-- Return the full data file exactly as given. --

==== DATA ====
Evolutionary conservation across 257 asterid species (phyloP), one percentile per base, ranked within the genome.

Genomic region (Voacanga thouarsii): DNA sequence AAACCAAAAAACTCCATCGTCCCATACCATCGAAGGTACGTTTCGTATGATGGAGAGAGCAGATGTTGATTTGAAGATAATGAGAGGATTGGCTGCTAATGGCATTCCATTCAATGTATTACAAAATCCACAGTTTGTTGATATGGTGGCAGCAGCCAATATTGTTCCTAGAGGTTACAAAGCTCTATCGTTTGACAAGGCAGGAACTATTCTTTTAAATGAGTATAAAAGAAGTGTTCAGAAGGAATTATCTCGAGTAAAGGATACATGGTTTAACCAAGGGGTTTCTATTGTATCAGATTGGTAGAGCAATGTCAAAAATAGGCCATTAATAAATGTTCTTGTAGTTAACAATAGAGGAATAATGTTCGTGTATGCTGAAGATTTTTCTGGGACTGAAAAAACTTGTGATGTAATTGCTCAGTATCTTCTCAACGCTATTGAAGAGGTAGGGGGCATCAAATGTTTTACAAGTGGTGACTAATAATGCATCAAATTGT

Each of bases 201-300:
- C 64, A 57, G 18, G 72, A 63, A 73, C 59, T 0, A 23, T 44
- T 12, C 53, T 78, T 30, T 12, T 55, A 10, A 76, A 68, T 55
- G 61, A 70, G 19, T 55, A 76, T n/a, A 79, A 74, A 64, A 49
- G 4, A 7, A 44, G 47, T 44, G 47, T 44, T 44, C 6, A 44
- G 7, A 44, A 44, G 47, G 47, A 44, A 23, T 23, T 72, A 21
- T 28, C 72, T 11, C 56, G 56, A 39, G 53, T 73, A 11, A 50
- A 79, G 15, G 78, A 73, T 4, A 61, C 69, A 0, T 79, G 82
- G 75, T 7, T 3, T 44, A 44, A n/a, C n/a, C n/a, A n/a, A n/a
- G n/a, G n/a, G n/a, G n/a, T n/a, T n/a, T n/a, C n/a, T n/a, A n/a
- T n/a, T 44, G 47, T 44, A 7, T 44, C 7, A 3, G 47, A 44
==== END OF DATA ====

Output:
Evolutionary conservation across 257 asterid species (phyloP), one percentile per base, ranked within the genome.

Genomic region (Voacanga thouarsii): DNA sequence AAACCAAAAAACTCCATCGTCCCATACCATCGAAGGTACGTTTCGTATGATGGAGAGAGCAGATGTTGATTTGAAGATAATGAGAGGATTGGCTGCTAATGGCATTCCATTCAATGTATTACAAAATCCACAGTTTGTTGATATGGTGGCAGCAGCCAATATTGTTCCTAGAGGTTACAAAGCTCTATCGTTTGACAAGGCAGGAACTATTCTTTTAAATGAGTATAAAAGAAGTGTTCAGAAGGAATTATCTCGAGTAAAGGATACATGGTTTAACCAAGGGGTTTCTATTGTATCAGATTGGTAGAGCAATGTCAAAAATAGGCCATTAATAAATGTTCTTGTAGTTAACAATAGAGGAATAATGTTCGTGTATGCTGAAGATTTTTCTGGGACTGAAAAAACTTGTGATGTAATTGCTCAGTATCTTCTCAACGCTATTGAAGAGGTAGGGGGCATCAAATGTTTTACAAGTGGTGACTAATAATGCATCAAATTGT

Each of bases 201-300:
- C 64, A 57, G 18, G 72, A 63, A 73, C 59, T 0, A 23, T 44
- T 12, C 53, T 78, T 30, T 12, T 55, A 10, A 76, A 68, T 55
- G 61, A 70, G 19, T 55, A 76, T n/a, A 79, A 74, A 64, A 49
- G 4, A 7, A 44, G 47, T 44, G 47, T 44, T 44, C 6, A 44
- G 7, A 44, A 44, G 47, G 47, A 44, A 23, T 23, T 72, A 21
- T 28, C 72, T 11, C 56, G 56, A 39, G 53, T 73, A 11, A 50
- A 79, G 15, G 78, A 73, T 4, A 61, C 69, A 0, T 79, G 82
- G 75, T 7, T 3, T 44, A 44, A n/a, C n/a, C n/a, A n/a, A n/a
- G n/a, G n/a, G n/a, G n/a, T n/a, T n/a, T n/a, C n/a, T n/a, A n/a
- T n/a, T 44, G 47, T 44, A 7, T 44, C 7, A 3, G 47, A 44